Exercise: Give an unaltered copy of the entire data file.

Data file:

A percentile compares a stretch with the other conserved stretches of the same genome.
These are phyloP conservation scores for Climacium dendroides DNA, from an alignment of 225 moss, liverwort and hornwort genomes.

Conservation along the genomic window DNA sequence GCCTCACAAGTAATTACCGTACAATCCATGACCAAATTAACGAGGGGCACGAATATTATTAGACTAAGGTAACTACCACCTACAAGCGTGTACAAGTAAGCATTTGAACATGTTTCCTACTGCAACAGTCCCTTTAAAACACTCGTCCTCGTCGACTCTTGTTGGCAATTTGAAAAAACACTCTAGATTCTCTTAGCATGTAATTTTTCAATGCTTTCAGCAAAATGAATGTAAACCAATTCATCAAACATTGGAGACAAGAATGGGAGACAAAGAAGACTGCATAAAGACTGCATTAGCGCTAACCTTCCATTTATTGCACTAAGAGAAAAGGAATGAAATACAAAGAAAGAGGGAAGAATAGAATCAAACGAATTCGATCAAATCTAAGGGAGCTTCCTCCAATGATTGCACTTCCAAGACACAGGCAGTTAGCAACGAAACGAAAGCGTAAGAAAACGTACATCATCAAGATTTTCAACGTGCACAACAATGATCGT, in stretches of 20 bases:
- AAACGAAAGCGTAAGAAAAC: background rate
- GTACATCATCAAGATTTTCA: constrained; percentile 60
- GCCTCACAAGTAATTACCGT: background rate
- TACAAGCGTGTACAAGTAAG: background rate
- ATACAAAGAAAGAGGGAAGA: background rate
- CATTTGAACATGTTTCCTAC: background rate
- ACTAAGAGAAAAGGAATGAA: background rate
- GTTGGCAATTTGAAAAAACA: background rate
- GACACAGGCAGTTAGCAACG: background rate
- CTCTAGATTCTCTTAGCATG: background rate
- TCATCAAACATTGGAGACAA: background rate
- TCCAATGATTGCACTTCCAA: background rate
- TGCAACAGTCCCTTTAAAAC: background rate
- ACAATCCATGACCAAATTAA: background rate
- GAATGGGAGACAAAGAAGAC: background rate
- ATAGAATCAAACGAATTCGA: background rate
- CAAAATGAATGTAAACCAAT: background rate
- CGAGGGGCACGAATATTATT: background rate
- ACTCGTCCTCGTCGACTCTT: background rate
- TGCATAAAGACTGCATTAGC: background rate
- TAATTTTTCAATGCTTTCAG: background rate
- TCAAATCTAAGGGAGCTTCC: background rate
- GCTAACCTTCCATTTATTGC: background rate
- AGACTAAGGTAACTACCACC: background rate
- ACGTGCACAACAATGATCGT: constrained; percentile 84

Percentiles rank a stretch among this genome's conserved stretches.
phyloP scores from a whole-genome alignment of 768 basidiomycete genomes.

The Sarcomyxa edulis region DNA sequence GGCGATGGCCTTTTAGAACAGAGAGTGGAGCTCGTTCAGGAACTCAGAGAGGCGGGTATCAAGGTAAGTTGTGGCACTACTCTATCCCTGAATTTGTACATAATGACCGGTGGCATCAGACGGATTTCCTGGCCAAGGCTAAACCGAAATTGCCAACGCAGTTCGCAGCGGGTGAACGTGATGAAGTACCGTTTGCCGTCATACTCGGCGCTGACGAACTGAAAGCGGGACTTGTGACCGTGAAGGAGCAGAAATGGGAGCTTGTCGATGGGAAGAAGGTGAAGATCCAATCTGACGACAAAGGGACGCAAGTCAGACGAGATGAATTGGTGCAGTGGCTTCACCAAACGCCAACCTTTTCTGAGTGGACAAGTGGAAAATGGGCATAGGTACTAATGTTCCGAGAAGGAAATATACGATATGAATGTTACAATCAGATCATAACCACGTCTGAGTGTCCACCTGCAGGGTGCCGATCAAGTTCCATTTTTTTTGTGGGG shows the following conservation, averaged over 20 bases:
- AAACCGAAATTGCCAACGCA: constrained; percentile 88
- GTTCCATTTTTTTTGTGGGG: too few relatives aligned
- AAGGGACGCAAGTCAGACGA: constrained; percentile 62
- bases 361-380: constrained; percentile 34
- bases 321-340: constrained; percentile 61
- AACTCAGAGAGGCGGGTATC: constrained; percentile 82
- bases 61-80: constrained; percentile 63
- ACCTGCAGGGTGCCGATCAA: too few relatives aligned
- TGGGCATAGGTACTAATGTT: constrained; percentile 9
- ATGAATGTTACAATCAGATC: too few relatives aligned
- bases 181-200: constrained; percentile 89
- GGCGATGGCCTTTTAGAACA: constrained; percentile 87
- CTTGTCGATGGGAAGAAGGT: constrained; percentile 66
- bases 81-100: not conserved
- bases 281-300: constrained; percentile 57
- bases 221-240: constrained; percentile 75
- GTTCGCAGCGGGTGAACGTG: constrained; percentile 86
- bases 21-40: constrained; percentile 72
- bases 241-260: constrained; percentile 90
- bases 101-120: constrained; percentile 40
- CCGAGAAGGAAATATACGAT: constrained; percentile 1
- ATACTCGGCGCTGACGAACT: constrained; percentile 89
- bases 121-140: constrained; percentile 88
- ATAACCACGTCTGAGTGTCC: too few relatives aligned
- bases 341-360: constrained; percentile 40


A percentile compares a stretch with the other conserved stretches of the same genome.
These are phyloP conservation scores for Climacium dendroides DNA, from an alignment of 225 moss, liverwort and hornwort genomes.

Conservation along the genomic window DNA sequence GCCTCACAAGTAATTACCGTACAATCCATGACCAAATTAACGAGGGGCACGAATATTATTAGACTAAGGTAACTACCACCTACAAGCGTGTACAAGTAAGCATTTGAACATGTTTCCTACTGCAACAGTCCCTTTAAAACACTCGTCCTCGTCGACTCTTGTTGGCAATTTGAAAAAACACTCTAGATTCTCTTAGCATGTAATTTTTCAATGCTTTCAGCAAAATGAATGTAAACCAATTCATCAAACATTGGAGACAAGAATGGGAGACAAAGAAGACTGCATAAAGACTGCATTAGCGCTAACCTTCCATTTATTGCACTAAGAGAAAAGGAATGAAATACAAAGAAAGAGGGAAGAATAGAATCAAACGAATTCGATCAAATCTAAGGGAGCTTCCTCCAATGATTGCACTTCCAAGACACAGGCAGTTAGCAACGAAACGAAAGCGTAAGAAAACGTACATCATCAAGATTTTCAACGTGCACAACAATGATCGT, in stretches of 20 bases:
- AAACGAAAGCGTAAGAAAAC: background rate
- GTACATCATCAAGATTTTCA: constrained; percentile 60
- GCCTCACAAGTAATTACCGT: background rate
- TACAAGCGTGTACAAGTAAG: background rate
- ATACAAAGAAAGAGGGAAGA: background rate
- CATTTGAACATGTTTCCTAC: background rate
- ACTAAGAGAAAAGGAATGAA: background rate
- GTTGGCAATTTGAAAAAACA: background rate
- GACACAGGCAGTTAGCAACG: background rate
- CTCTAGATTCTCTTAGCATG: background rate
- TCATCAAACATTGGAGACAA: background rate
- TCCAATGATTGCACTTCCAA: background rate
- TGCAACAGTCCCTTTAAAAC: background rate
- ACAATCCATGACCAAATTAA: background rate
- GAATGGGAGACAAAGAAGAC: background rate
- ATAGAATCAAACGAATTCGA: background rate
- CAAAATGAATGTAAACCAAT: background rate
- CGAGGGGCACGAATATTATT: background rate
- ACTCGTCCTCGTCGACTCTT: background rate
- TGCATAAAGACTGCATTAGC: background rate
- TAATTTTTCAATGCTTTCAG: background rate
- TCAAATCTAAGGGAGCTTCC: background rate
- GCTAACCTTCCATTTATTGC: background rate
- AGACTAAGGTAACTACCACC: background rate
- ACGTGCACAACAATGATCGT: constrained; percentile 84

Percentiles rank a stretch among this genome's conserved stretches.
phyloP scores from a whole-genome alignment of 768 basidiomycete genomes.

The Sarcomyxa edulis region DNA sequence GGCGATGGCCTTTTAGAACAGAGAGTGGAGCTCGTTCAGGAACTCAGAGAGGCGGGTATCAAGGTAAGTTGTGGCACTACTCTATCCCTGAATTTGTACATAATGACCGGTGGCATCAGACGGATTTCCTGGCCAAGGCTAAACCGAAATTGCCAACGCAGTTCGCAGCGGGTGAACGTGATGAAGTACCGTTTGCCGTCATACTCGGCGCTGACGAACTGAAAGCGGGACTTGTGACCGTGAAGGAGCAGAAATGGGAGCTTGTCGATGGGAAGAAGGTGAAGATCCAATCTGACGACAAAGGGACGCAAGTCAGACGAGATGAATTGGTGCAGTGGCTTCACCAAACGCCAACCTTTTCTGAGTGGACAAGTGGAAAATGGGCATAGGTACTAATGTTCCGAGAAGGAAATATACGATATGAATGTTACAATCAGATCATAACCACGTCTGAGTGTCCACCTGCAGGGTGCCGATCAAGTTCCATTTTTTTTGTGGGG shows the following conservation, averaged over 20 bases:
- AAACCGAAATTGCCAACGCA: constrained; percentile 88
- GTTCCATTTTTTTTGTGGGG: too few relatives aligned
- AAGGGACGCAAGTCAGACGA: constrained; percentile 62
- bases 361-380: constrained; percentile 34
- bases 321-340: constrained; percentile 61
- AACTCAGAGAGGCGGGTATC: constrained; percentile 82
- bases 61-80: constrained; percentile 63
- ACCTGCAGGGTGCCGATCAA: too few relatives aligned
- TGGGCATAGGTACTAATGTT: constrained; percentile 9
- ATGAATGTTACAATCAGATC: too few relatives aligned
- bases 181-200: constrained; percentile 89
- GGCGATGGCCTTTTAGAACA: constrained; percentile 87
- CTTGTCGATGGGAAGAAGGT: constrained; percentile 66
- bases 81-100: not conserved
- bases 281-300: constrained; percentile 57
- bases 221-240: constrained; percentile 75
- GTTCGCAGCGGGTGAACGTG: constrained; percentile 86
- bases 21-40: constrained; percentile 72
- bases 241-260: constrained; percentile 90
- bases 101-120: constrained; percentile 40
- CCGAGAAGGAAATATACGAT: constrained; percentile 1
- ATACTCGGCGCTGACGAACT: constrained; percentile 89
- bases 121-140: constrained; percentile 88
- ATAACCACGTCTGAGTGTCC: too few relatives aligned
- bases 341-360: constrained; percentile 40